4.121. nss

Updated nss packages that fix one security issue are now available for Red Hat Enterprise Linux 4, 5, and 6.
The Red Hat Security Response Team has rated this update as having important security impact.
Network Security Services (NSS) is a set of libraries designed to support the development of security-enabled client and server applications.

Security Fix

BZ#751366
It was found that the Malaysia-based Digicert Sdn. Bhd. subordinate Certificate Authority (CA) issued HTTPS certificates with weak keys. This update renders any HTTPS certificates signed by that CA as untrusted. This covers all uses of the certificates, including SSL, S/MIME, and code signing.

Note

Digicert Sdn. Bhd. is not the same company as found at digicert.com.

Note

This fix only applies to applications using the NSS Builtin Object Token. It does not render the certificates untrusted for applications that use the NSS library, but do not use the NSS Builtin Object Token.
This update also fixes the following bug on Red Hat Enterprise Linux 5:

Bug Fix

BZ#743508
When using mod_nss with the Apache HTTP Server, a bug in NSS on Red Hat Enterprise Linux 5 resulted in file descriptors leaking each time the Apache HTTP Server was restarted with the "service httpd reload" command. This could have prevented the Apache HTTP Server from functioning properly if all available file descriptors were consumed.
For Red Hat Enterprise Linux 6, these updated packages upgrade NSS to version 3.12.10. As well, they upgrade NSPR (Netscape Portable Runtime) to version 4.8.8 and nss-util to version 3.12.10 on Red Hat Enterprise Linux 6, as required by the NSS update. (BZ#735972, BZ#736272, BZ#735973)
All NSS users should upgrade to these updated packages, which correct this issue. After installing the update, applications using NSS must be restarted for the changes to take effect. In addition, on Red Hat Enterprise Linux 6, applications using NSPR and nss-util must also be restarted.
Updated nss and nspr packages that fix one security issue are now available for Red Hat Enterprise Linux 4, 5, and 6.
The Red Hat Security Response Team has rated this update as having important security impact.
Network Security Services (NSS) is a set of libraries designed to support the cross-platform development of security-enabled client and server applications.
Netscape Portable Runtime (NSPR) provides platform independence for non-GUI operating system facilities.

Security Fix

BZ#734316
It was found that a Certificate Authority (CA) issued fraudulent HTTPS certificates. This update renders any HTTPS certificates signed by that CA as untrusted. This covers all uses of the certificates, including SSL, S/MIME, and code signing.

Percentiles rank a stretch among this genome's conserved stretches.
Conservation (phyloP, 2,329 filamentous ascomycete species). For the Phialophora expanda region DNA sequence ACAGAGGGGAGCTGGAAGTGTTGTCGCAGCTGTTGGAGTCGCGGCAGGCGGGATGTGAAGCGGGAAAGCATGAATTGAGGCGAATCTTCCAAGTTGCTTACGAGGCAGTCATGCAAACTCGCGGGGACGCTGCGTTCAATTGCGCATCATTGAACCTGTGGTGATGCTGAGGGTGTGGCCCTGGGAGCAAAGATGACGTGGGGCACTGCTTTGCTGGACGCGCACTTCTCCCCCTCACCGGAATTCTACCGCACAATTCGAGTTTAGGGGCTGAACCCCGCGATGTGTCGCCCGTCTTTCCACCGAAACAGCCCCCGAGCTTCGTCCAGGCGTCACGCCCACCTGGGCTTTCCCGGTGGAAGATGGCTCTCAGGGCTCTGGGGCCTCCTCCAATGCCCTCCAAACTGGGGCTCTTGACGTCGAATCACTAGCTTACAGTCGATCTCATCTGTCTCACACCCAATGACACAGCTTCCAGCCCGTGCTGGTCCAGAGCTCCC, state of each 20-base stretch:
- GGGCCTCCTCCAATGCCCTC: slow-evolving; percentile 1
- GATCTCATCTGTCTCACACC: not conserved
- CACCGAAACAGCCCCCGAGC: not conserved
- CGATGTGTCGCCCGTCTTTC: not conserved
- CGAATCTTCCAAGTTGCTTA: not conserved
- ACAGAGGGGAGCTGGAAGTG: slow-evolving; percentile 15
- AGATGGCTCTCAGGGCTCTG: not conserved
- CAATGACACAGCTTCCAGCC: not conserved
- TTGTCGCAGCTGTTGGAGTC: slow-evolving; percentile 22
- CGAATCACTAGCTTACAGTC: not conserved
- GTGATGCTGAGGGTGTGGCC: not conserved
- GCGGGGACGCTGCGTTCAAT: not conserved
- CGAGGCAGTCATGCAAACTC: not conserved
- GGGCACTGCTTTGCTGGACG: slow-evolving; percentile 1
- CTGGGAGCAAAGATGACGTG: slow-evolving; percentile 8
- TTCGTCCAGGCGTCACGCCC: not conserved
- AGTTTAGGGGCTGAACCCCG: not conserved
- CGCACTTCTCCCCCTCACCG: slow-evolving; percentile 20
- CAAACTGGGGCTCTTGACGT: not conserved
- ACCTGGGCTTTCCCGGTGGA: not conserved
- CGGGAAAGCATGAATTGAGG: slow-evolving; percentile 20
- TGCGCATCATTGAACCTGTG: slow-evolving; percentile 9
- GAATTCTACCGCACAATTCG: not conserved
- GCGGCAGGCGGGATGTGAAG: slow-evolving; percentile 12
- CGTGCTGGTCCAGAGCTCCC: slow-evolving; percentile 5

Note

This fix only applies to applications using the NSS Builtin Object Token. It does not render the certificates untrusted for applications that use the NSS library, but do not use the NSS Builtin Object Token.
These updated packages upgrade NSS to version 3.12.10 on Red Hat Enterprise Linux 4 and 5. As well, they upgrade NSPR to version 4.8.8 on Red Hat Enterprise Linux 4 and 5, as required by the NSS update. The packages for Red Hat Enterprise Linux 6 include a backported patch.
All NSS and NSPR users should upgrade to these updated packages, which correct this issue. After installing the update, applications using NSS and NSPR must be restarted for the changes to take effect.
Updated nss and nspr packages that fix three bugs and add one enhancement are now available for Red Hat Enterprise Linux 5.
The Network Security Services (NSS) libraries support the cross-platform development of security-enabled clients and server applications, the Netscape Portable Runtime (NSPR) provides platform independence for non-GUI operating system facilities.

Bug Fixes

BZ#348761
Prior to this update, the selinux policy for mod_nss did not allow for correct handling of access vector caches (AVC). As a consequence, AVC could fail when running NSS. This update modifies the selinux policy so that AVC is handled as expected.
BZ#704595
Prior to this update, the crmf library used a maximum length of 2048 bits for wrapped private keys. As a consequence, private keys exceeding the maximum lengths failed. With this update, the maximum key length is now identical with the the maximum modulus length.
BZ#713373
Prior to this update, certain file descriptors were not closed. As a consequence, a file descriptor leak resulted upon continued reloading of the httpd service. This update modifies the underlying code and the descriptors are now correctly closed.
All NSS and NSPR users are advised to upgrade to these updated packages, which fix these bugs and add this enhancement.